You won't see offsets listed in my documents for anything not supported by FS or FSUIPC directly. Most subsystems in more sophisticated add-ons are either not using offsets, or have their own assigned. In fact they often use their own systems even where FS does support it, because of inadequacies in FS supporting specific aircraft realistically enough.

    The offsets for systems implemented in add-ons, if any exist, will be listed in the specific products documentation -- PM offsets are in PM's document list, and probably similarly for SimAvionics and ProSim.

    Would the normal thing be to set up your own thing, (let's assume a -200 for simplicity) connecting inputs from the switches, and then adding logic to say that if the AC bus is powered and either of the Bs are switched on, then the system has pressure which you could then send to the pressure gauge? And then make that pressure a condition for something powered by the B system to work? Could get to be fun after awhile -- you could set up logic to operate all the systems yourself! Well, if you didn't fry your brain in the process..... Is that what you mean by "subverting" the systems?
    What you are describing is almost precisely what the three products mentioned originally set out to do. I suggest you delve into their offerings more thoroughly. Yes, you could program it all yourself if you have that capability, but i think you'll find that it is a big project, even considering only one specific aircraft implementation.

    Since there may be hope that the 737 PIC uses the default 737 offsets as you suggested, it's probably about time to crank up FS Interrogate and see if I can find anything in the offsets that make sense.
    If that add-on aircraft implements subsystems not in FS then you won't find them in the FSUIPC offset lists.

    Assuming failure at that what would the approach be for dropping my ambition to do a 300 and make it a -200 instead? Do you have any idea if the Tinmouse model would be viable? Well, now that I think about it, it's likely that a lot of what you said about the 737 PIC 737-300 would apply to this question also.
    Sorry, I do not even know the differences between a -300 and -200 in any case. Almost all the current 737 add-on systems products deal with the NG range, especially -700, -800 and -900. I am only familiar with details for those.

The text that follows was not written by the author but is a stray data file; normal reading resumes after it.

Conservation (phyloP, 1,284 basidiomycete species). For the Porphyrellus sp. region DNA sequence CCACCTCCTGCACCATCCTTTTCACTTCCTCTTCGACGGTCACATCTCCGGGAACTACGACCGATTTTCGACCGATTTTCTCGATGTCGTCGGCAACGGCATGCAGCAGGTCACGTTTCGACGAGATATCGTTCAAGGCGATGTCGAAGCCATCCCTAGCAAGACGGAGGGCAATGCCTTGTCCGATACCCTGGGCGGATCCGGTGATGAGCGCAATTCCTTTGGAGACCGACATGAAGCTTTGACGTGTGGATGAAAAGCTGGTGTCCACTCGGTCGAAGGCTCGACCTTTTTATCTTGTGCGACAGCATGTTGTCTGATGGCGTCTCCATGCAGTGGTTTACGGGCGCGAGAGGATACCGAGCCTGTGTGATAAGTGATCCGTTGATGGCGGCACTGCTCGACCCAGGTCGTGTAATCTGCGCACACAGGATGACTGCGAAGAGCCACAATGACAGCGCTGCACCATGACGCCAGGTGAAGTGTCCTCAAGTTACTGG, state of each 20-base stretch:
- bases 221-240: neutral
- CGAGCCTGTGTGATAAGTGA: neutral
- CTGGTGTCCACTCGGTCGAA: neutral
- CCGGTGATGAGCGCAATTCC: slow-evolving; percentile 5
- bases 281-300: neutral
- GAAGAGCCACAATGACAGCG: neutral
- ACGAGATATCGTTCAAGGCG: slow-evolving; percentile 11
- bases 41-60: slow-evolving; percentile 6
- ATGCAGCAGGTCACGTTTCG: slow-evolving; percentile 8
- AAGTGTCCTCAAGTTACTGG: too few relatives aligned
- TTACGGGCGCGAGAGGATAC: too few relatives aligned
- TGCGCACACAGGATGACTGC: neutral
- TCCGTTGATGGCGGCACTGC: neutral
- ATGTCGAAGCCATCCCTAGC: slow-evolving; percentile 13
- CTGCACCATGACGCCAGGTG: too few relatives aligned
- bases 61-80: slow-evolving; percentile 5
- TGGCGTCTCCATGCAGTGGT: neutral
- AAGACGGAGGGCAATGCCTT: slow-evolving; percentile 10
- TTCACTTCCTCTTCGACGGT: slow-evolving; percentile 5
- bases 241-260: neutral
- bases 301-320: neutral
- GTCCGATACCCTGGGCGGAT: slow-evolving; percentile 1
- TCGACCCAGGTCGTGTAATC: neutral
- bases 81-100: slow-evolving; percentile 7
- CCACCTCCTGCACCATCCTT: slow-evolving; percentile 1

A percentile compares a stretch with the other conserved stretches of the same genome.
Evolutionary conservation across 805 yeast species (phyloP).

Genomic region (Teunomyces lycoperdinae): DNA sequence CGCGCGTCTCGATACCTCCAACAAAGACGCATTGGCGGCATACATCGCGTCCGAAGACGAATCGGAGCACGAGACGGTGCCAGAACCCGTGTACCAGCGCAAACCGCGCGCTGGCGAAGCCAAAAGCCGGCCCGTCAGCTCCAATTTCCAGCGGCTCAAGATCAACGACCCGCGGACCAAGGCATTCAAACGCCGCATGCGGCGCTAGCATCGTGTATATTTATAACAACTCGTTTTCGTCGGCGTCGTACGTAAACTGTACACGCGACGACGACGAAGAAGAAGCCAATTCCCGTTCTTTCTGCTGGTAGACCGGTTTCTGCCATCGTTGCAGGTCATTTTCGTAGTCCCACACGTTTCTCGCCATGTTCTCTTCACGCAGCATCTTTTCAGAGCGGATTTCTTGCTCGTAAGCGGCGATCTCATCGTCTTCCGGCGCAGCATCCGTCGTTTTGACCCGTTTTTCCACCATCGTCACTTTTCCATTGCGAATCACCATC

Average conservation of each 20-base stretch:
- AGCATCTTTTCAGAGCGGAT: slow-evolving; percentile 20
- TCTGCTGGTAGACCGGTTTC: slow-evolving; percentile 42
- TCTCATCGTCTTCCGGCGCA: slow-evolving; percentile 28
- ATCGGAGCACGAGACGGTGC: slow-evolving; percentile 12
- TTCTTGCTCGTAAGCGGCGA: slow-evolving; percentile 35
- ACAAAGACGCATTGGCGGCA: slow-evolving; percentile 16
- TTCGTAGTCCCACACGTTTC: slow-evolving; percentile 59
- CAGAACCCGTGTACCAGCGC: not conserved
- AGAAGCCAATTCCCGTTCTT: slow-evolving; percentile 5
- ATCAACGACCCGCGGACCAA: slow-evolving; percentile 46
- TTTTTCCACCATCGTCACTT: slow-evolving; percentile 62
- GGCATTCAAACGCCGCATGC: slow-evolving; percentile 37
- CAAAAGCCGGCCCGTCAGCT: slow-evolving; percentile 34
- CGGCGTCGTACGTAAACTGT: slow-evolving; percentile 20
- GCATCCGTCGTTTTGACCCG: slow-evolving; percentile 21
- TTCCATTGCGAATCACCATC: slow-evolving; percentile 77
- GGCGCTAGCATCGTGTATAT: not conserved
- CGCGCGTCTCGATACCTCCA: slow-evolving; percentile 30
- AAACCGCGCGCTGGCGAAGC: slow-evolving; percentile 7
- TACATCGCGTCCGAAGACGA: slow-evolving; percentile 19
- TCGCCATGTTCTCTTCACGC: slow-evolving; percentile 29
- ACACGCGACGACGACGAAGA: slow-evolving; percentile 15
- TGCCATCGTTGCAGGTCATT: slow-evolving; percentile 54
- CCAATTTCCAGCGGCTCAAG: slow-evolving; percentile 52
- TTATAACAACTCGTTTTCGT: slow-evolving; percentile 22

I know you don't want to keep this thread going forever, but your help has been helpful in a very large way. Sometimes the hardest part of a project is figuring out how to get started, and that's what I'm facing now. Sure appreciate your patience, Pete.
    I don't visit here very often. I suggest that for questions specific to FSUIPC you come to my Support Forum.

    Pete

  7. #7
    25+ Posting Member
    Join Date
    Jul 2012
    Location
    Florida, USA
    Posts
    25
    Contribute If you enjoy reading the
    content here, click the below
    image to support MyCockpit site.
    Click Here To Contribute To Our Site

    Re: Project Magenta, Sim Avionics, ProSim 737

    Pete - Since you've been gone on holiday, I've been continuing to attempt dealing with all these concepts, and finally got my head around a very key concept that FSUIPC is truly magic, having gathered all sorts of data from deep within the simulator itself and putting it all in one well-documented block of memory. I don't even want to think about how you could have approached that problem. Funny, I've brushed up against FSUIPC several times over the years but never entirely grasped that.

    Since I think the subject of earlier 737s will come up again, I'll just very briefly explain that the biggest difference (for cockpit builders) between the -200s and the 300/400/500s is that the -200 don't have the EFIS, so you don't need to worry about CDUs, PFDs, NDs, MCPs or EFIS panels. Simplifies things a lot! Further, a lot of the -300s/400s were delivered with an all-steam panel, although they all had EFISs installed. A hybrid arrangement of sorts....

    Just one more question -- going back a few posts to where you said "If they did their own systems you'd need to find a way either to get at them, or to subvert them," can you just clarify what you meant by "subverting" them? I think you meant to disregard them and find a better way to get the systems working by using something completely different?

    I'm going into further investigation on my own for awhile, but will post any further discussion at the FSUIPC forum as you suggested.

    Thanks so much for FSUIPC, a masterpiece, and for your help in getting me started.

    ...Dave

  8. #8
    500+ This must be a daytime job
    Join Date
    Jan 2007
    Posts
    564
    Contribute If you enjoy reading the
    content here, click the below
    image to support MyCockpit site.
    Click Here To Contribute To Our Site

    Re: Project Magenta, Sim Avionics, ProSim 737

    Quote Originally Posted by davjones View Post
    Just one more question -- going back a few posts to where you said "If they did their own systems you'd need to find a way either to get at them, or to subvert them," can you just clarify what you meant by "subverting" them? I think you meant to disregard them and find a better way to get the systems working by using something completely different?
    Well, "override" in another word. Override them with your own, or perhaps some other, implementation -- much like many sophisticated add-ons override the FS systems and do their own. They ignore what the FS read-outs, if any, tell them and have their own, more realistic computations, to work out what is to be shown on the instruments (which they implement in any case), and modify the aircraft performance also, by creating their own Air and CFG files.

    Regards
    Pete

  9. #9
    25+ Posting Member
    Join Date
    Jul 2012
    Location
    Florida, USA
    Posts
    25
    Contribute If you enjoy reading the
    content here, click the below
    image to support MyCockpit site.
    Click Here To Contribute To Our Site

    Re: Project Magenta, Sim Avionics, ProSim 737

    Okay, good -- that clears that up too.

    Thanks again, Pete!

    ...Dave